Winemaker Q&A With
Silver Oak's Matt Duncan
Silver Oak is the quintessential American wine, and Wine Access Members have shouted it from the mountaintops: From 4th of July to Thanksgiving, this American classic belongs on the table. Each and every allocation we’re secured, from Silver Oak flagship magnums to Twomey Cellars Sauvignon Blanc, Merlot, and more have sold-out in record time.
In celebration of Independence Day, we sat down with Matt Duncan, the third generation at the helm of Silver Oak’s legacy, to talk wine, America, Napa Valley, and how things are (deliciously) changing.
Wine Access: How did you get into wine?
Matt Duncan: Wine was a natural career for me. I grew up around the business, as my father started working in the Napa Valley in the early ‘70s for Robert Mondavi and my family has been here virtually my entire life with a quick 5-year jaunt to Southern California where my father worked for San Antonio Winery. I have always felt very comfortable in vineyards and wineries, probably the way that other people from farming families feel when they are on the home ranch.
WA: How has the California wine industry changed?
MD: There is so much talent pouring into the California wine business all the time, I think the quality bar in all the regions in which we operate keeps getting higher and higher. In competitive set tastings, there are very rarely any dogs these days. That also means things are much more competitive, and the costs associated with grapegrowing and winemaking are reflective of that fact. Anything less than world-class just doesn’t cut it.
WA: Looking back, is there anything you would have done differently?
MD: Not much. I suppose I would have loved to do a few more overseas vintages. The one that I spent in New Zealand was a transformative time both personally and professionally. Once I returned to the US, I was a grad student, engaged to be married, and focused on starting a career and family. I had always dreamt of doing a harvest in Africa.
WA: On any given weeknight, what are you most likely to be drinking?
MD: It depends on the season and the food on the table, but more often than not, something light and refreshing. Whites or rosés from all over the world, sometimes Pinot Noirs.
WA: What wines inspire you?
MD: Quite honestly, they almost all do! Once I experienced all the hard work, love, and attention that goes into making each and every bottle of wine from just about any source, it’s hard to dismiss any of them. That said, some are more profound and thought-provoking than others, but I can appreciate them all.
WA: How has your approach to winemaking changed over the years?
MD: I think all young winemakers go through a phase where they hold the reins really tight, before eventually realizing that they can’t control as much as they’d like. There are so many variables that aren’t up to you, and your job is to make the best decisions you can at each moment with usually incomplete information. I like to say we’re in the “educated guess” business….our job is to make the most informed and educated guess we can, but it’s still just that: a guess.
WA: What’s the most bizarre thing someone has ever said to you about your wine?
MD: It wasn’t really about the wine, but I once had someone interview for a seasonal harvest position ask me what time of year we harvested the grapes….needless to say, I didn’t think they had the requisite knowledge for the job.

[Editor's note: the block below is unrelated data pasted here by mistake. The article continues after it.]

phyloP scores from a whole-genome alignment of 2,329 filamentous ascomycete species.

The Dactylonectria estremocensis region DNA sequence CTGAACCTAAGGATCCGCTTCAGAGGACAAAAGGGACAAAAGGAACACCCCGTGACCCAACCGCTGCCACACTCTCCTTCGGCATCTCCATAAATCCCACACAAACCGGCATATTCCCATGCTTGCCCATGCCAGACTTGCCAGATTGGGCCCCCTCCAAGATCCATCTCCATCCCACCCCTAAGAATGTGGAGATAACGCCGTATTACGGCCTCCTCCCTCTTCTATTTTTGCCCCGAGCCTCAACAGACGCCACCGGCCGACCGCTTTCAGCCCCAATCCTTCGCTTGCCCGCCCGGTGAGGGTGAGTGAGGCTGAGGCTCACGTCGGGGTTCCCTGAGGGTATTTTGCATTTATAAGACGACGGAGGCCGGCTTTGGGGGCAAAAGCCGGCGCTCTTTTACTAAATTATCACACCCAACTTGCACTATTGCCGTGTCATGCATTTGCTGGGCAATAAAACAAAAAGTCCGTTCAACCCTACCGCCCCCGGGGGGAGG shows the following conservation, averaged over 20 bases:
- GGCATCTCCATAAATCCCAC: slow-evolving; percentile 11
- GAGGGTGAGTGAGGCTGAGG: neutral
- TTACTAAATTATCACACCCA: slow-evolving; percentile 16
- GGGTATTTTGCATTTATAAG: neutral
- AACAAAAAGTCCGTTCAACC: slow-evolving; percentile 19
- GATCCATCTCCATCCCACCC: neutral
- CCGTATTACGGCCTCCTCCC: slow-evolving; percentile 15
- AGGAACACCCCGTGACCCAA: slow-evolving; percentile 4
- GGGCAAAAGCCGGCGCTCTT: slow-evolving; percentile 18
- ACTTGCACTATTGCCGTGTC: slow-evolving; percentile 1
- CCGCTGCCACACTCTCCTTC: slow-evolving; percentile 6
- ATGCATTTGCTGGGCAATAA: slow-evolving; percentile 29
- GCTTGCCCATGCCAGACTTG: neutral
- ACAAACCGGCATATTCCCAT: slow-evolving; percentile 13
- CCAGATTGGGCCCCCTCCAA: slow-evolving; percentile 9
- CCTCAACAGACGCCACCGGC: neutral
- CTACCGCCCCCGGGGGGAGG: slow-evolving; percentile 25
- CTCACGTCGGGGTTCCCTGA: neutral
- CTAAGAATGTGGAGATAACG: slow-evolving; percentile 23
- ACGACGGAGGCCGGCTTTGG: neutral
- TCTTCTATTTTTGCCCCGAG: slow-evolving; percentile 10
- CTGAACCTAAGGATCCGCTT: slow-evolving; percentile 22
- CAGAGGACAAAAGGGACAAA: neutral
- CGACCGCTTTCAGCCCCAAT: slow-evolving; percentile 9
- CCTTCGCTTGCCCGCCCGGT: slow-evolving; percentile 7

WA: What brings you the most joy?
MD: Watching our grape-growing and winemaking teams work together, cover each others’ backs, and achieve lofty stretch goals.
WA: What’s the craziest thing that’s ever happened to you during harvest?
MD: I don’t recall the exact vintage, but I was once making wine in a very remote place at the end of the power transmission lines. One day, we lost a leg of the 3-phase power (think of it as riding on the Autobahn in a car with 3 donut spare tires on it), so we could only operate a few electrical things at once. This pump or this press, but not both, for example. We were pumping tanks over, but had to turn off the lights to conserve enough power to run the pumps, and it was after sunset. So, we pulled a bunch of cars into the winery and were pumping tanks over with headlights supplying the ability to see (and exhaust fumes making us light-headed).
WA: If you could make wine from any other region in the world, where would you go?
MD: Brunello di Montalcino is something I have a passion for, and have always wanted to visit and perhaps participate.
WA: What’s the #1 thing you want all wine drinkers to remember?
MD: First, that it’s an agricultural product. Sometimes, the connection back to the land & farming gets lost in the beautiful settings in which we make the wine. The grapegrowing facet is hard work, messy, and absolutely critical to the quality of the bottle on your table. Second, that wine is meant to be enjoyed with family and friends. We want you to create memories around the bottles that you drink, and while certain wines will be so evocative as to do that on their own, usually it is the setting and the people that you will remember just as much as the wine itself.
WA: What wine in the Wine Access store would you like to drink right now?
MD: Tough choice. I have loved the Unico from Vega Sicilia in the past, so that is very tempting, but of course, Poggio Antico Brunello is right up my alley. Maybe a little young still, so I suppose I would lean towards the 2006 Unico.